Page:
- Dizziness and stumbling: Z-drugs like Ambien act on the brain in a similar manner to alcohol; they both impact the gamma-aminobutyric acid (GABA) receptors to create a sense of wellbeing, relaxation, and calm. While Ambien targets more specific areas of the brain than alcohol, the similarity means that people who abuse Ambien may act or appear drunk much of the time, without smelling like alcohol or frequenting bars. They will have a hard time walking and speaking clearly, they will make poor decisions, and they will likely experience memory and learning issues. Losing control of physical coordination may cause them to stumble and fall, which could lead to long-lasting injuries, like brain trauma or broken bones.
- Memory loss: Since Ambien and alcohol work similarly in the brain, blackouts and memory loss are a sign that someone may be abusing either substance. Because of the blackout effect, Ambien is sometimes used as a date rape drug, causing the victim to fall unconscious and not remember the events that occurred afterward. Memory loss can obviously impact one’s ability to navigate work, school, or social situations.
- Increased cancer risk: A British Medical Journal Open (BMJ) study published in 2012 reported a correlation between people who took sleeping pills like Ambien for a long time and a risk of getting cancer. While the report notes just correlation and does not show that sedative-hypnotics cause cancer, there is an elevated risk among people who abuse these prescription medications.
- Pregnancy complications: It is possible that Ambien can harm fetal development, so women who are pregnant or want to become pregnant and who struggle with insomnia should speak with their physicians regarding potential side effects in unborn children.
Psychological Harm from Abusing Ambien
Just as the physical effects of tolerance and dependence can occur rapidly, the psychological effects of addiction can take hold quickly. The National Institute on Drug Abuse (NIDA) defines addiction as the compulsive behaviors, drug-seeking, and cravings that occur when a person feels like they need intoxicating substances to feel normal or good. There are many addictive drugs, and although Ambien has not been shown scientifically to have addictive properties, thousands of anecdotal reports suggest that many people begin to abuse these substances for nonmedical reasons after receiving a short-term prescription. Difficulty stopping use of Ambien may be a sign that addiction has developed, especially if trying to quit leads to taking more than a prescription dose in response to cravings for the drug.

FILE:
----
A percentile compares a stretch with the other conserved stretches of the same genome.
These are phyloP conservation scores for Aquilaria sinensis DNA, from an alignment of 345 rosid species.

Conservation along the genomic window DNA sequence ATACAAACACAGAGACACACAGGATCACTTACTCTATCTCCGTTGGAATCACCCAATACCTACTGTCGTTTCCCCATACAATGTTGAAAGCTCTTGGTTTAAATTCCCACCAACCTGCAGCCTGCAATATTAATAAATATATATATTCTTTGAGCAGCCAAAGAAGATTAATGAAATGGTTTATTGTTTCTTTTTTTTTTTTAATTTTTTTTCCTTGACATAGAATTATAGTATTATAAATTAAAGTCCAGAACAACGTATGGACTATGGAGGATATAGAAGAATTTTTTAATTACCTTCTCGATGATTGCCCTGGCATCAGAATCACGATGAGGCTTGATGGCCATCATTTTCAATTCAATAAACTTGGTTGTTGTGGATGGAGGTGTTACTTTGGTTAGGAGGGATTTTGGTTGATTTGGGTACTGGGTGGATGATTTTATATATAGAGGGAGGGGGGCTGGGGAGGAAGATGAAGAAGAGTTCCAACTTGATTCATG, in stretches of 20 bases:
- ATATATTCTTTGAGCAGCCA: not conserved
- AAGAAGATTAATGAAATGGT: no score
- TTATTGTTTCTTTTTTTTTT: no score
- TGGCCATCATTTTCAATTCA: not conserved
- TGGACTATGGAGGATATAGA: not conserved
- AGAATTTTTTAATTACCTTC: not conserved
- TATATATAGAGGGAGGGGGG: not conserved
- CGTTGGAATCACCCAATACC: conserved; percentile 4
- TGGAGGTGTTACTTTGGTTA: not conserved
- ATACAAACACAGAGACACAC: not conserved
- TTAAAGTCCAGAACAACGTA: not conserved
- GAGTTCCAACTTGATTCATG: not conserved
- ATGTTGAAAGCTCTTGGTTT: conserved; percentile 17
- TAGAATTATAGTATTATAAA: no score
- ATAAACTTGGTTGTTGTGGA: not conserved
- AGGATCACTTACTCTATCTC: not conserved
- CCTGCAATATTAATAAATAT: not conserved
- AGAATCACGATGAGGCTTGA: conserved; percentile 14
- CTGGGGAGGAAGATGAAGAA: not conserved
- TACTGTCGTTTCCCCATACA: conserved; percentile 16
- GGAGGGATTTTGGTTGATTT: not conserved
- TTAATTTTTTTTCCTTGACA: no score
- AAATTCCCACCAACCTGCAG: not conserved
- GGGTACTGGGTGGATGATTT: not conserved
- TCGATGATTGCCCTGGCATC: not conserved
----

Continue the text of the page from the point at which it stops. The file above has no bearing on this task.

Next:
Parasomnias are incredibly dangerous. Walking down stairs in a bout of sleepwalking can lead to falls and serious injuries. Eating too much while asleep may cause choking in the short-term and can cause rapid weight gain, heart disease, and type 2 diabetes in the long-term. Driving while asleep is increasingly common as more people receive prescriptions for Ambien, and this leads to severe injuries, up to and including death, in addition to legal problems like arrests for Driving Under the Influence (DUI). Having sex while asleep may lead to contracting a sexually transmitted infection (STI), which may not be curable. These legal, physical, and financial problems all stem from a mental condition triggered by taking too much Ambien.
Tolerance, dependence, and compulsive behaviors can develop quickly, or they may take several weeks to form. This depends on each individual’s risk of addiction, their physician’s oversight, and if they have misused or abused prescriptions in the past.
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Ending Ambien Abuse
For people who have abused Ambien specifically to get high or who cannot quit taking the drug after trying several times, working with addiction specialists can be essential. Medically supervised detox can ease one off a drug; for Ambien, withdrawal symptoms typically last 48 hours.
Following detox, a complete rehabilitation program is needed to recover from substance abuse. Therapy can help to change behaviors around substances like potent prescription drugs. Withdrawal symptoms from Ambien can mimic the mental conditions the drug treats, including nighttime anxiety and insomnia, so it may be difficult to stop taking this medication even if it was taken as prescribed. Getting medical help during this process is key.